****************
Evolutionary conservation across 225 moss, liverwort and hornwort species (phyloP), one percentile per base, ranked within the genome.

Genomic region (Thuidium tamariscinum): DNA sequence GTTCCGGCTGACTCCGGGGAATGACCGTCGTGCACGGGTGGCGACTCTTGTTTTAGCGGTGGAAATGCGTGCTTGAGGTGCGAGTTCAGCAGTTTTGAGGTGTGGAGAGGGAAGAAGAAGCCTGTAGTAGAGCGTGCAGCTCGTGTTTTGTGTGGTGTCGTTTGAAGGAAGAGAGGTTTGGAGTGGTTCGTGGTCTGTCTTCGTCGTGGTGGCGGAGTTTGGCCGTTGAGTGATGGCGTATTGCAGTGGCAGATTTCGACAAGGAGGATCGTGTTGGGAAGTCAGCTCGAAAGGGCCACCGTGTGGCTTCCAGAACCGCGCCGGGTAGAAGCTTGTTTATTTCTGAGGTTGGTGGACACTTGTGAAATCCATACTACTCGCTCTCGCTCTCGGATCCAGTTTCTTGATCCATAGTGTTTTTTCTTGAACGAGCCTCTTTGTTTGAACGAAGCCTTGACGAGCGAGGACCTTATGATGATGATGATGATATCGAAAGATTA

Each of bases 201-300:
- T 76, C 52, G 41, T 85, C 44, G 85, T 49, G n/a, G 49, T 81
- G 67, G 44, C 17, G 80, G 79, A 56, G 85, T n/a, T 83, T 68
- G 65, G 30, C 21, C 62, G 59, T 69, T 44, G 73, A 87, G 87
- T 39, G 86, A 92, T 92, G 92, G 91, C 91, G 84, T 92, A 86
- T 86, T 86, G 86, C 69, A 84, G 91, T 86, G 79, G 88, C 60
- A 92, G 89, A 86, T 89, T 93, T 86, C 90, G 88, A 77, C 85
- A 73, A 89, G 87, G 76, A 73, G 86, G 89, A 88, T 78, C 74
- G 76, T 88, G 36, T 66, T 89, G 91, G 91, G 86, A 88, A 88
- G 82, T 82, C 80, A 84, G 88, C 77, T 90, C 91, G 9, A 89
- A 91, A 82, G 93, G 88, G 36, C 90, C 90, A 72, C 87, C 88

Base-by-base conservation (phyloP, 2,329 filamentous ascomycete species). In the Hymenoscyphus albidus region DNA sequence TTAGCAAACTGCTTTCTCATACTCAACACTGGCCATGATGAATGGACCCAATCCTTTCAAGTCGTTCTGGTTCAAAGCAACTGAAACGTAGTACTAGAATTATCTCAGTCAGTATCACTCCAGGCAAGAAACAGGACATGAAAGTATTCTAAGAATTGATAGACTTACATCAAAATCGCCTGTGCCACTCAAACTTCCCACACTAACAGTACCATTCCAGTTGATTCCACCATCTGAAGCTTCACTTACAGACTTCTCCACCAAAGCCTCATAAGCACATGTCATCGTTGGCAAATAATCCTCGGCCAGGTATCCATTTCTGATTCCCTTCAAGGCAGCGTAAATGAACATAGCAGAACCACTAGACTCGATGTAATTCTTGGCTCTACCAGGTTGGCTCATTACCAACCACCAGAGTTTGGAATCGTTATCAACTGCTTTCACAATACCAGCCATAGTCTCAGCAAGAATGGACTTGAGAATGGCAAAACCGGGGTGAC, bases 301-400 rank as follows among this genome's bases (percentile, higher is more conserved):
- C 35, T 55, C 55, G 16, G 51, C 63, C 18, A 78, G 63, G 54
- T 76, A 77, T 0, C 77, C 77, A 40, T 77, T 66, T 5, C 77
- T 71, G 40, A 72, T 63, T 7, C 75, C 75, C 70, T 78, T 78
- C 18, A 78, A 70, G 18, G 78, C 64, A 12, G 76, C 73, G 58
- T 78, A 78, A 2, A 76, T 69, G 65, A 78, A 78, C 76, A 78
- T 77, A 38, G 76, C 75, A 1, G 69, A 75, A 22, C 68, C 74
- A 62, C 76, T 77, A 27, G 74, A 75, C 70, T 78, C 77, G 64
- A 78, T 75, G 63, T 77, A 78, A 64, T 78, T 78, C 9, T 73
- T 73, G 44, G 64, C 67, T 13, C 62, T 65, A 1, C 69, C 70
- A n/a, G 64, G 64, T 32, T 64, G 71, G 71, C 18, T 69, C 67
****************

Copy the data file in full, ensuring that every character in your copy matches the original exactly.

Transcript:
Evolutionary conservation across 225 moss, liverwort and hornwort species (phyloP), one percentile per base, ranked within the genome.

Genomic region (Thuidium tamariscinum): DNA sequence GTTCCGGCTGACTCCGGGGAATGACCGTCGTGCACGGGTGGCGACTCTTGTTTTAGCGGTGGAAATGCGTGCTTGAGGTGCGAGTTCAGCAGTTTTGAGGTGTGGAGAGGGAAGAAGAAGCCTGTAGTAGAGCGTGCAGCTCGTGTTTTGTGTGGTGTCGTTTGAAGGAAGAGAGGTTTGGAGTGGTTCGTGGTCTGTCTTCGTCGTGGTGGCGGAGTTTGGCCGTTGAGTGATGGCGTATTGCAGTGGCAGATTTCGACAAGGAGGATCGTGTTGGGAAGTCAGCTCGAAAGGGCCACCGTGTGGCTTCCAGAACCGCGCCGGGTAGAAGCTTGTTTATTTCTGAGGTTGGTGGACACTTGTGAAATCCATACTACTCGCTCTCGCTCTCGGATCCAGTTTCTTGATCCATAGTGTTTTTTCTTGAACGAGCCTCTTTGTTTGAACGAAGCCTTGACGAGCGAGGACCTTATGATGATGATGATGATATCGAAAGATTA

Each of bases 201-300:
- T 76, C 52, G 41, T 85, C 44, G 85, T 49, G n/a, G 49, T 81
- G 67, G 44, C 17, G 80, G 79, A 56, G 85, T n/a, T 83, T 68
- G 65, G 30, C 21, C 62, G 59, T 69, T 44, G 73, A 87, G 87
- T 39, G 86, A 92, T 92, G 92, G 91, C 91, G 84, T 92, A 86
- T 86, T 86, G 86, C 69, A 84, G 91, T 86, G 79, G 88, C 60
- A 92, G 89, A 86, T 89, T 93, T 86, C 90, G 88, A 77, C 85
- A 73, A 89, G 87, G 76, A 73, G 86, G 89, A 88, T 78, C 74
- G 76, T 88, G 36, T 66, T 89, G 91, G 91, G 86, A 88, A 88
- G 82, T 82, C 80, A 84, G 88, C 77, T 90, C 91, G 9, A 89
- A 91, A 82, G 93, G 88, G 36, C 90, C 90, A 72, C 87, C 88

Base-by-base conservation (phyloP, 2,329 filamentous ascomycete species). In the Hymenoscyphus albidus region DNA sequence TTAGCAAACTGCTTTCTCATACTCAACACTGGCCATGATGAATGGACCCAATCCTTTCAAGTCGTTCTGGTTCAAAGCAACTGAAACGTAGTACTAGAATTATCTCAGTCAGTATCACTCCAGGCAAGAAACAGGACATGAAAGTATTCTAAGAATTGATAGACTTACATCAAAATCGCCTGTGCCACTCAAACTTCCCACACTAACAGTACCATTCCAGTTGATTCCACCATCTGAAGCTTCACTTACAGACTTCTCCACCAAAGCCTCATAAGCACATGTCATCGTTGGCAAATAATCCTCGGCCAGGTATCCATTTCTGATTCCCTTCAAGGCAGCGTAAATGAACATAGCAGAACCACTAGACTCGATGTAATTCTTGGCTCTACCAGGTTGGCTCATTACCAACCACCAGAGTTTGGAATCGTTATCAACTGCTTTCACAATACCAGCCATAGTCTCAGCAAGAATGGACTTGAGAATGGCAAAACCGGGGTGAC, bases 301-400 rank as follows among this genome's bases (percentile, higher is more conserved):
- C 35, T 55, C 55, G 16, G 51, C 63, C 18, A 78, G 63, G 54
- T 76, A 77, T 0, C 77, C 77, A 40, T 77, T 66, T 5, C 77
- T 71, G 40, A 72, T 63, T 7, C 75, C 75, C 70, T 78, T 78
- C 18, A 78, A 70, G 18, G 78, C 64, A 12, G 76, C 73, G 58
- T 78, A 78, A 2, A 76, T 69, G 65, A 78, A 78, C 76, A 78
- T 77, A 38, G 76, C 75, A 1, G 69, A 75, A 22, C 68, C 74
- A 62, C 76, T 77, A 27, G 74, A 75, C 70, T 78, C 77, G 64
- A 78, T 75, G 63, T 77, A 78, A 64, T 78, T 78, C 9, T 73
- T 73, G 44, G 64, C 67, T 13, C 62, T 65, A 1, C 69, C 70
- A n/a, G 64, G 64, T 32, T 64, G 71, G 71, C 18, T 69, C 67